Week 4: Celebrities Online


As Jill Walker Rettberg’s book, Seeing Ourselves Through Technology, mentioned, celebrities tend to have more liberty when it comes to self-expression and self-representation online. And though that might be, I think we can agree that doesn’t mean it holds true for every celebrity. Many celebrities claim that they use social media as a way to connect with their fans. As they post “every-day life” photos, it shows followers how human a celebrity is, and how they’re “just like us”.

I wrote “just like us” in quotes because I don’t mean to say that these celebrities are not, but there’s definitely a different way society perceives someone whose life and career is already so public. I think fans are still primarily “readers of text”, a term Rettberg used in the People or Text? section in Chapter 1. There are still few celebrities who actively engage with their followers by replying to comments and taking part in conversations online. They continually post, and their fans continually like, comment, double tap, retweet, favorite, repost, etc. Even I take part in this. I enjoy following my favorite celebrities on Twitter, Facebook, or Instagram. It really is interesting to see how they live their day-to-day life and keep up with their lastest projects. There’s a particular admiration we hold for these celebrities, which is why we follow them.

But what happens when celebrities post something they normally wouldn’t or, more importantly, “shouldn’t”? As an audience, it is not uncommon for us to be judgmental of what is posted. We still have a right to decipher what is acceptable for certain people to share. This was an issue quite some time before, but former-actress Amanda Bynes comes to mind. She used to have her own TV show on Nickelodeon and often played roles with the “good-girl” image. Then she began tweeting things considered rude or unladylike. She was highly criticized and many of her fans growing up found themselves asking, “What happened to her?”. She is not the only female celebrity to get in trouble for what she posts. From Miley Cyrus to Kim Kardashian, there are a number of celebrities online who continually receive high criticism because they aren’t representing themselves on social media as how society expects them. I agree with Rettberg that this is true. Society has expectations for women and how they present themselves online. If they don’t follow, then we’re led to judge them for their so-called “poor social media choices.”

4 thoughts on “Week 4: Celebrities Online

  1. sjanetos

    Another example that comes to mind is Iggy Azalea, who engages with her haters in comments and through Twitter replies. She encourages the bad behavior by responding only to negative comments. And instead of defending herself, she usually just reinforces her bigotry. In one reply she said “I have a black boyfriend, how can I be rascist.” She would have been better off not responding at all.

  2. d. o.

    On the other hand, you have celebrities whose new media presence is so curated that whenever they do represent themselves in a way that they normally wouldn’t, they are heralded as “real.” Beyonce is a pretty good example of this–her music video for “7/11” is predominately made up of lo-fi camera phone footage of her acting silly (e.g. talking on her foot like it’s a telephone, jumping out of a Christmas box). Fans can view those images and I feel like they’re seeing the REAL Beyonce…when what they’re seeing is just as carefully constructed as everything else about Beyonce’s new media presence.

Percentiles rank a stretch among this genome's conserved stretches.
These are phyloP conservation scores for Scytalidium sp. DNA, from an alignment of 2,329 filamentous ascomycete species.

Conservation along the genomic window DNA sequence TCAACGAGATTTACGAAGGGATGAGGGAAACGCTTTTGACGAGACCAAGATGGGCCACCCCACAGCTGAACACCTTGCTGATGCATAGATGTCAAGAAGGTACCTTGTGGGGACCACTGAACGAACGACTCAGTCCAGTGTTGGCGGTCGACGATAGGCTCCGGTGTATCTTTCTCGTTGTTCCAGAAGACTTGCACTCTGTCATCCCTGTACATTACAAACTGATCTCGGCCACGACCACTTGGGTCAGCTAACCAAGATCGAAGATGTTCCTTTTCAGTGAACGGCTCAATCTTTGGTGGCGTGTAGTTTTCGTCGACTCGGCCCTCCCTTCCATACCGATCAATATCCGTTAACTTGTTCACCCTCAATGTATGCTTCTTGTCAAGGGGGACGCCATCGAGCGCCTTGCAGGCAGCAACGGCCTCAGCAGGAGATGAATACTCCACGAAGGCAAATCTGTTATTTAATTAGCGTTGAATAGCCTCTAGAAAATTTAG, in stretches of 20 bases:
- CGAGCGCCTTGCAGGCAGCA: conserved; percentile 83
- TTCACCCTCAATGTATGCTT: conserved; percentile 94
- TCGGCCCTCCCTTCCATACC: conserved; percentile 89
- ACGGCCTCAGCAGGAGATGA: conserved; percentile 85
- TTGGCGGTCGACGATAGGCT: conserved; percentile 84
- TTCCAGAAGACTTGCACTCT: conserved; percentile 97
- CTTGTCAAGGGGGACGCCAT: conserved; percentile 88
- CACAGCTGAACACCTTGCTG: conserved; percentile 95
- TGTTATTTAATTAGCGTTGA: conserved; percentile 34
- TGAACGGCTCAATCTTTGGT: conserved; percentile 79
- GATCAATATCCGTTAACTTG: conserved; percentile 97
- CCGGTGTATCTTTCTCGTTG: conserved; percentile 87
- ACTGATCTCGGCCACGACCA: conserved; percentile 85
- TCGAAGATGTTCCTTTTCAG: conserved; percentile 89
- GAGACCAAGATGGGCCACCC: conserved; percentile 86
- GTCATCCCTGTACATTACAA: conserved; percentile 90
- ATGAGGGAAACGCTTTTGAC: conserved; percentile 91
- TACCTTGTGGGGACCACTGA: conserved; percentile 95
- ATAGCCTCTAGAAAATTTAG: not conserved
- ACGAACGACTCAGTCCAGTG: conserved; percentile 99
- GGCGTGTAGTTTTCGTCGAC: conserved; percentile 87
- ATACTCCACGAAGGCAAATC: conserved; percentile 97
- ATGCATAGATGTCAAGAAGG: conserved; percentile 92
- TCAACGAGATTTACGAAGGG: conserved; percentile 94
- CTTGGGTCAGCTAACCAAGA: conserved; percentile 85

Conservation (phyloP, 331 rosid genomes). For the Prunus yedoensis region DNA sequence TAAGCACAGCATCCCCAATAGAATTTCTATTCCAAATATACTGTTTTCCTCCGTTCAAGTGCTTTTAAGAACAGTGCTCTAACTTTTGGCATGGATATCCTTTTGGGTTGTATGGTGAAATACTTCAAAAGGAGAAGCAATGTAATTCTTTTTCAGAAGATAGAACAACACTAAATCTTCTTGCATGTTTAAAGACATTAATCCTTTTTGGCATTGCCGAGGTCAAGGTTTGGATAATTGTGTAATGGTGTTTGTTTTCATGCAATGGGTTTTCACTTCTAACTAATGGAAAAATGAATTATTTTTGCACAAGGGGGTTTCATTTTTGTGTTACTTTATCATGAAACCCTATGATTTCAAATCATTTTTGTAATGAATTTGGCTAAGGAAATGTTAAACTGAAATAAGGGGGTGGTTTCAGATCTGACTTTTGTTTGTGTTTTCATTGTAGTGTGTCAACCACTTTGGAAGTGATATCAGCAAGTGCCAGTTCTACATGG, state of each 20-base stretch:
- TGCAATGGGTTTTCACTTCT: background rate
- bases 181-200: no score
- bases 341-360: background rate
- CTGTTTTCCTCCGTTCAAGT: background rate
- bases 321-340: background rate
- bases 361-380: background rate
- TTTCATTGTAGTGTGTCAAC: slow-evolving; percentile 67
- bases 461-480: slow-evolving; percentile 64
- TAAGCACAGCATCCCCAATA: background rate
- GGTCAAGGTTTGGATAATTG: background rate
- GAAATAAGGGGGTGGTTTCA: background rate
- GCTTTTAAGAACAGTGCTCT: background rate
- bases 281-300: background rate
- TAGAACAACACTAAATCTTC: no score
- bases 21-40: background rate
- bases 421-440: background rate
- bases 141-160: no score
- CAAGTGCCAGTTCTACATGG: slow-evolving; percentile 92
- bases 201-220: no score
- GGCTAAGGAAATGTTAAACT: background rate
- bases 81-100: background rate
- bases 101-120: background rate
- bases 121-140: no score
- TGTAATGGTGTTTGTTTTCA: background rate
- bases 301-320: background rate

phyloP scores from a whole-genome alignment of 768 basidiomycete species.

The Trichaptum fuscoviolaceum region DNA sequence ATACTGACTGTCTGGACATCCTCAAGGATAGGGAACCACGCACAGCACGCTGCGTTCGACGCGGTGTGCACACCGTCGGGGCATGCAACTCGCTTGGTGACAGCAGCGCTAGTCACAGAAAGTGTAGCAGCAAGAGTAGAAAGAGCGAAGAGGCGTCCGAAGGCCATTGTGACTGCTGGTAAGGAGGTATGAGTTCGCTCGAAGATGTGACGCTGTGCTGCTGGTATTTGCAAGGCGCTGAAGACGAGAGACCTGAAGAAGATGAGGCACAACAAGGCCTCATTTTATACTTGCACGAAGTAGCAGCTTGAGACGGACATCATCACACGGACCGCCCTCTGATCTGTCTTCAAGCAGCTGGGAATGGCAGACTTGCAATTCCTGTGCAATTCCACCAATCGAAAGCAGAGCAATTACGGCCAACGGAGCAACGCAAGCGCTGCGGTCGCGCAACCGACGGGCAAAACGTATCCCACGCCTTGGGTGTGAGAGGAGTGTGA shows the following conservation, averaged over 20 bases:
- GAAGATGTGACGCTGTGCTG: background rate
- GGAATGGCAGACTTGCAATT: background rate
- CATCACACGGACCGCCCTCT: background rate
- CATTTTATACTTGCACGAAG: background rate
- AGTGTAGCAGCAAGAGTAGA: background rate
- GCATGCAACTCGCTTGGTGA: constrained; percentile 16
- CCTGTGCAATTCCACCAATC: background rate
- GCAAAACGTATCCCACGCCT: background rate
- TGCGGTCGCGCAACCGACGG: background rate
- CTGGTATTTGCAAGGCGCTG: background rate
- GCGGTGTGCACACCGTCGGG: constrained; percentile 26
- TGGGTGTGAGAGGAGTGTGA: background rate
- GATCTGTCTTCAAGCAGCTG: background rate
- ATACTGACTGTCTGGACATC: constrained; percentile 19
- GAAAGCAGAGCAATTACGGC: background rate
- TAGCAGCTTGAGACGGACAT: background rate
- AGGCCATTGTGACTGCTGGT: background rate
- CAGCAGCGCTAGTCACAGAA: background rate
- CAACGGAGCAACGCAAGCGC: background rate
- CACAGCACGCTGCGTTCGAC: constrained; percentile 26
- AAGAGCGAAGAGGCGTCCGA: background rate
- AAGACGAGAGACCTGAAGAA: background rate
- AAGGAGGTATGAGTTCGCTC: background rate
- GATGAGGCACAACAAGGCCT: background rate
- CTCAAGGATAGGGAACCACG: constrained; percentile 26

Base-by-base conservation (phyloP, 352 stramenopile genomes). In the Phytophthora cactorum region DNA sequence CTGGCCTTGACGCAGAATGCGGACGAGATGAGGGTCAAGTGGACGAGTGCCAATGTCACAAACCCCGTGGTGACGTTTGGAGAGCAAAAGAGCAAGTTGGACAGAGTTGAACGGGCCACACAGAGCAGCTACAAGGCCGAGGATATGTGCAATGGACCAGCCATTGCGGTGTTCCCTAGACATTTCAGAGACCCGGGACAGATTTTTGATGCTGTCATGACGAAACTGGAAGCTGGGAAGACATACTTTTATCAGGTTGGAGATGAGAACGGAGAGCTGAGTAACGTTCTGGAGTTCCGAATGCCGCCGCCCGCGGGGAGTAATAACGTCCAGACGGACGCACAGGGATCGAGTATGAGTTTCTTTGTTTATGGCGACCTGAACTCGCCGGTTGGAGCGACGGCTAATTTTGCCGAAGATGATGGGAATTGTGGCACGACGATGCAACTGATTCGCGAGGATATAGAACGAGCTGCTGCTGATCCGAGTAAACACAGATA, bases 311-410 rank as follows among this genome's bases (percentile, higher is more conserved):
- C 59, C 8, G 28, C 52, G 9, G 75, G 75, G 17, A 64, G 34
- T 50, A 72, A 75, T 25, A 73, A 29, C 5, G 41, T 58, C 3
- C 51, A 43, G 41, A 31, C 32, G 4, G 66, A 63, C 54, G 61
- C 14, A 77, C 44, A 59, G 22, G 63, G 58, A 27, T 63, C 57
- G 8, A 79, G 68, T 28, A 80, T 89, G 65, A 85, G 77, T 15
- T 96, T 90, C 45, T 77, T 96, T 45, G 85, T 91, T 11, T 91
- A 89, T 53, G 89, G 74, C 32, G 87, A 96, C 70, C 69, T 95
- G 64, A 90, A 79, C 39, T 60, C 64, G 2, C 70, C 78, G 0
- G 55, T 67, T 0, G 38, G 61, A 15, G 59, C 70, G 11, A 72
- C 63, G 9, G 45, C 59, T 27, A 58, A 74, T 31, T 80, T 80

3. christineholland

    I am childhood friends with a girl who was one of the main characters on a recent Disney Channel show, and she has received a huge fan following on social media from her fame among the older-kid/tween crowd. It is interesting to see her social media posts and compare them with the rest of my non-famous friends. While her posts my seem like they offer a glimpse into her everyday life, I know that there are huge chunks of her life that aren’t broadcasted for her followers. And since she has a certain public image to maintain, she doesn’t post certain things that other girls our age would post. Not that we post pictures of us doing questionable things, but even something like dressing up to go to a party at night with friends is avoided on her profile. While it is fun to think we get to look into celebrity’s lives, we must keep in mind that they are still within the confines of their public image and their agent or PR specialist ultimately gets the final say on what can and cannot be posted.

  4. ShanyaNorman

    As the saying goes in show business, “image is everything.” With advances in social media nowadays, celebrities have used these platforms to carefully curate and promote that image, using things like selfies, tweets, and more to bring them closer to their fans, make them seem like normal people, etc. I think you brought up an good point in the idea that, sometimes, celebrities do post rude, inappropriate, scandalous things that can blow up over social media. It’s interesting to note how it spreads so quickly and can turn social media as a device working against them. That being said, it shows the power and influence that celebrities have in modern society over all things media. In which case, they do have to be careful (which is probably why they spend fortunes on PR) of their activity over these platforms in comparison to non-celebrities who use social media as expressions of their free speech. For celebrities, it seems like that free speech is limited to protect their image and influence.

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